How to tell exactly what part of the joint wont close? (M&T/groove on breadboard end)

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Forum topic by CarlTuesday posted 11-13-2013 06:23 AM 1433 views 0 times favorited 2 replies Add to Favorites Watch
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14 posts in 1901 days

11-13-2013 06:23 AM

Topic tags/keywords: breadboard mortise tenon mt groove table tabletop mahogany hickory walnut chisel plane joining

I’ve got a M&T/grooved breadboard end (5 tenons all with a haunch or groove between them). It’s a bit snug up to the last 1/4” or so then it wont go anymore…

Except, it feels like I can get either of the two ends almost closed – meaning that the problem is probably in either the groove or the 3 center tenons… Having accidentally taken too much off of tenons trying to fix this on another project, does anyone have tips on figuring out exactly which part of the joint is the offending section?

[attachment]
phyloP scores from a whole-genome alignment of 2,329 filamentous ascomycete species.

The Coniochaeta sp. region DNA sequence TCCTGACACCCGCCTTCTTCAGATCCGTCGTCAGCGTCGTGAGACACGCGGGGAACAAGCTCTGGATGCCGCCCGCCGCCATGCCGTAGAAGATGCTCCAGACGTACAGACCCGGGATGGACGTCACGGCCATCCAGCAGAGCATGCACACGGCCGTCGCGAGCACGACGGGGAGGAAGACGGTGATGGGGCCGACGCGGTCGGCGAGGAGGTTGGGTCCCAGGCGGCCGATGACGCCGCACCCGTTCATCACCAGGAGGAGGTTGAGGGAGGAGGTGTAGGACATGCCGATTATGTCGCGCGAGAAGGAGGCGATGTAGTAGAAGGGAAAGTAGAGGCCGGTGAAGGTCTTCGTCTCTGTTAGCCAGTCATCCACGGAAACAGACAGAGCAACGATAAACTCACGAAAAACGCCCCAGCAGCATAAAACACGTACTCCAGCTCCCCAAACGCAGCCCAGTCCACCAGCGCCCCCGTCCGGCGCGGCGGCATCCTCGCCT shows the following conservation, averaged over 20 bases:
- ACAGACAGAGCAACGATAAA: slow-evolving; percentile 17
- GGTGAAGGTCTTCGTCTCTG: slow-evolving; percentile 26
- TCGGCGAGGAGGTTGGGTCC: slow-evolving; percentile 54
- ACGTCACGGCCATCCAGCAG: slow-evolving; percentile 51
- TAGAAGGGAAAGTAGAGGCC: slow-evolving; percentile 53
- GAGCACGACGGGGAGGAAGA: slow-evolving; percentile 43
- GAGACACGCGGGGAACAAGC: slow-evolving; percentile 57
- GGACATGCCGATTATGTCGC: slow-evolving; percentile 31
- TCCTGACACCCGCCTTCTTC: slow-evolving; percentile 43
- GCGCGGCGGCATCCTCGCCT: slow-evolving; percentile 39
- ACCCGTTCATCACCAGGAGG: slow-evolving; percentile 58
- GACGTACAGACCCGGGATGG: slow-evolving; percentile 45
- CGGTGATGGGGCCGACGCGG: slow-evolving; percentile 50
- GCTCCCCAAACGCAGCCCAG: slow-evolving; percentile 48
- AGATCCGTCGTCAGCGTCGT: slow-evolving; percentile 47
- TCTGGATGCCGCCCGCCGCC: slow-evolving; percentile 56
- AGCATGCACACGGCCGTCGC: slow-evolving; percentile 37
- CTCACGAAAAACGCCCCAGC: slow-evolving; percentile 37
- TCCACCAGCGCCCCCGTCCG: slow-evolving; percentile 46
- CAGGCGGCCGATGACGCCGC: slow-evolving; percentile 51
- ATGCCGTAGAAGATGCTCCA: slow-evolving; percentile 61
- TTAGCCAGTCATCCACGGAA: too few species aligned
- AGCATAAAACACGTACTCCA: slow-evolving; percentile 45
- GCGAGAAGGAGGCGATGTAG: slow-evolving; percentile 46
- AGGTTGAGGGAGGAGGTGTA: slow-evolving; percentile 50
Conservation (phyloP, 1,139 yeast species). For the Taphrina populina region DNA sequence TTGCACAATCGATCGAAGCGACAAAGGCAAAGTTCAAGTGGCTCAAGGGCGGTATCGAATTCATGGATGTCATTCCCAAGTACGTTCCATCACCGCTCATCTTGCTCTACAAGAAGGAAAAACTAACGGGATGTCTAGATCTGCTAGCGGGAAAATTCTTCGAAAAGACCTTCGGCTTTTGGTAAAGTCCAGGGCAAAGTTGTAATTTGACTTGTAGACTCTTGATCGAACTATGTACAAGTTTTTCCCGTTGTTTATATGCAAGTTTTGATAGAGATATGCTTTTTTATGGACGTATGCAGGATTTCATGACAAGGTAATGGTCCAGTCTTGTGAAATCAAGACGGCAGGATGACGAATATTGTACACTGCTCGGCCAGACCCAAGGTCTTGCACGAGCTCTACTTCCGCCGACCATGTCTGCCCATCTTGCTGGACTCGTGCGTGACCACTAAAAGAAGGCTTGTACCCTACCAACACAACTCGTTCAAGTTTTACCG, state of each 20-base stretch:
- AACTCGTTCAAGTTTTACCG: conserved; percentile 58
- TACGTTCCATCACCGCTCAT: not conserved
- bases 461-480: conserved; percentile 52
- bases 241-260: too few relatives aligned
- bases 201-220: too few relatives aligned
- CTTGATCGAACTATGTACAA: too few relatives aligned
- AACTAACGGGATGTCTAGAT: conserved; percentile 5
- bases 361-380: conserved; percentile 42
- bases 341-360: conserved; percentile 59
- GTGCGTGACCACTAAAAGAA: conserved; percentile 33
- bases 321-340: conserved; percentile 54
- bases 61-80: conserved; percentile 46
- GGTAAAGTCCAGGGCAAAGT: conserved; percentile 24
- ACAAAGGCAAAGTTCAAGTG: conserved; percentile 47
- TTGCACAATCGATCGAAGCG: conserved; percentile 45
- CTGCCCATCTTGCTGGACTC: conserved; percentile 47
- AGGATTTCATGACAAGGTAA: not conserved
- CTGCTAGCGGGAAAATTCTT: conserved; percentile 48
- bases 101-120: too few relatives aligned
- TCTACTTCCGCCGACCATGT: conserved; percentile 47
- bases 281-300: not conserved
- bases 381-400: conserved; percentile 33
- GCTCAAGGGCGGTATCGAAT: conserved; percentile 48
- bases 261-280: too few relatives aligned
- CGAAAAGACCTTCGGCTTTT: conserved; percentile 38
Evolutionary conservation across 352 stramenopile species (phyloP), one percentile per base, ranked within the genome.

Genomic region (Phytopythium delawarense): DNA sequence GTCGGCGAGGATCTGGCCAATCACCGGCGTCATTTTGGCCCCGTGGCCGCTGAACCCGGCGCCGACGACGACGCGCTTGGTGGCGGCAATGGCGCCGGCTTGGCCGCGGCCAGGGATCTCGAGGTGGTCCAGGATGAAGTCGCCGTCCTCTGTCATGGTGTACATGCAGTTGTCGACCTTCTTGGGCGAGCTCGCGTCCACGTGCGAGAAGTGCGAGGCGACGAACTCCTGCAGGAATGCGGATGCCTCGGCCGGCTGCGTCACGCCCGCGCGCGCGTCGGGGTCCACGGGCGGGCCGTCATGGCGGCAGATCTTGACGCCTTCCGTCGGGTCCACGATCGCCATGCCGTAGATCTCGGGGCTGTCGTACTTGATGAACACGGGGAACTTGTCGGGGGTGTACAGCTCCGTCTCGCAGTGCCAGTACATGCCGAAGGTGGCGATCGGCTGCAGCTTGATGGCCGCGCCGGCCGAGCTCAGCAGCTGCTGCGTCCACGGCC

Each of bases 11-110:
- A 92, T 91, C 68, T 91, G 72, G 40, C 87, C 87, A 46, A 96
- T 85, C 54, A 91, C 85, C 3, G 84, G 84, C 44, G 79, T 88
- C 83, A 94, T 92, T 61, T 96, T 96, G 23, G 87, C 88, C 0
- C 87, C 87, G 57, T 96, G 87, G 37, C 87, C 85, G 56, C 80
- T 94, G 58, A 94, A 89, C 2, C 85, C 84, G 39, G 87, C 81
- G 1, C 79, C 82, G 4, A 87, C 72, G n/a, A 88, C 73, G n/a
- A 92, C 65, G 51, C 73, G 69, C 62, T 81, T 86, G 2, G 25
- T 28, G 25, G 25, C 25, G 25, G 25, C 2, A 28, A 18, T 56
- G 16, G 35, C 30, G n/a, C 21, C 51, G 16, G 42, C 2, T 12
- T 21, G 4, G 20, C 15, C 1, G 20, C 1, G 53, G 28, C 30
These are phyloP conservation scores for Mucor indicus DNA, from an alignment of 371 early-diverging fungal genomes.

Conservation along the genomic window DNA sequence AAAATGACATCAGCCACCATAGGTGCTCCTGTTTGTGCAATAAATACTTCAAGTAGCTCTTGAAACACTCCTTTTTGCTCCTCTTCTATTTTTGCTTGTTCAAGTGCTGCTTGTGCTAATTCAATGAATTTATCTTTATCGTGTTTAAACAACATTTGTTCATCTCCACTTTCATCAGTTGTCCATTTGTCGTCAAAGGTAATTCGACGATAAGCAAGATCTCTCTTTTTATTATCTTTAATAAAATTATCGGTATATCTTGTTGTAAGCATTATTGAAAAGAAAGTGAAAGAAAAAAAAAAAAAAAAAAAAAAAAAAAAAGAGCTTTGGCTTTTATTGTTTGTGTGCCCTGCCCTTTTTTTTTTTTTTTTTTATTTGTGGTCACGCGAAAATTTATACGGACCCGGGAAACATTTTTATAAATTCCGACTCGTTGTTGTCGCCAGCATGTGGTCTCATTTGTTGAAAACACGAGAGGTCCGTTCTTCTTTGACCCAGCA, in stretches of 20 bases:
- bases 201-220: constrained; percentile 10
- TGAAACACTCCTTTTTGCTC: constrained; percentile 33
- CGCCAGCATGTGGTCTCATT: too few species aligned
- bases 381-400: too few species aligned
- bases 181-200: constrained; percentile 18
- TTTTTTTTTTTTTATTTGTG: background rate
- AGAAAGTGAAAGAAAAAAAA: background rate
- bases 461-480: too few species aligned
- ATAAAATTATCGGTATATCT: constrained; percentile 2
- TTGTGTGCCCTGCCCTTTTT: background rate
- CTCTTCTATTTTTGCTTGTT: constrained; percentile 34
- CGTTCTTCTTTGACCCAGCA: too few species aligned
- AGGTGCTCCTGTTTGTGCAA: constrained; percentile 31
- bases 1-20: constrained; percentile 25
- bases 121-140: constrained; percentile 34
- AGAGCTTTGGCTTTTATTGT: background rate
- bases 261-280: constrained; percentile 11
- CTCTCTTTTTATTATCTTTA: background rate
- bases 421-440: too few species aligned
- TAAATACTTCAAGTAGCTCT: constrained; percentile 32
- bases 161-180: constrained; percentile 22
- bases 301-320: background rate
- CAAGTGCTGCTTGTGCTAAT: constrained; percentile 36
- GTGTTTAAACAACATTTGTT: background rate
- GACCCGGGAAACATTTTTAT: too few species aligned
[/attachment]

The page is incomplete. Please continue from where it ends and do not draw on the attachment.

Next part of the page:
I don’t want to uniformly shave down my tenons and end up loosening one of the M&T’s unnecessarily.

The offending (yet attractive) breadboard end:

2 replies so far

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10477 posts in 3885 days

#1 posted 11-13-2013 06:30 AM

Hard to tell exactly. Chalk can help.

Tenons (or dovetails for that matter) can be shaved
hollow with a chisel so they fit tight at the corners
but are slightly relived in the center to ease the
closing of the joint.

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14 posts in 1901 days

#2 posted 11-13-2013 06:54 AM

Dur – chalk. that makes sense. I was thinking of what to “color” the tenon’s in with, but all i kept thinking of was sharpie, which didn’t seem like it would help much.

I know the worst case is that I just take a touch off of the center 3 that are the likely offenders, and odds are that I probably won’t get things too loose, but I’d like to reduce the chance…


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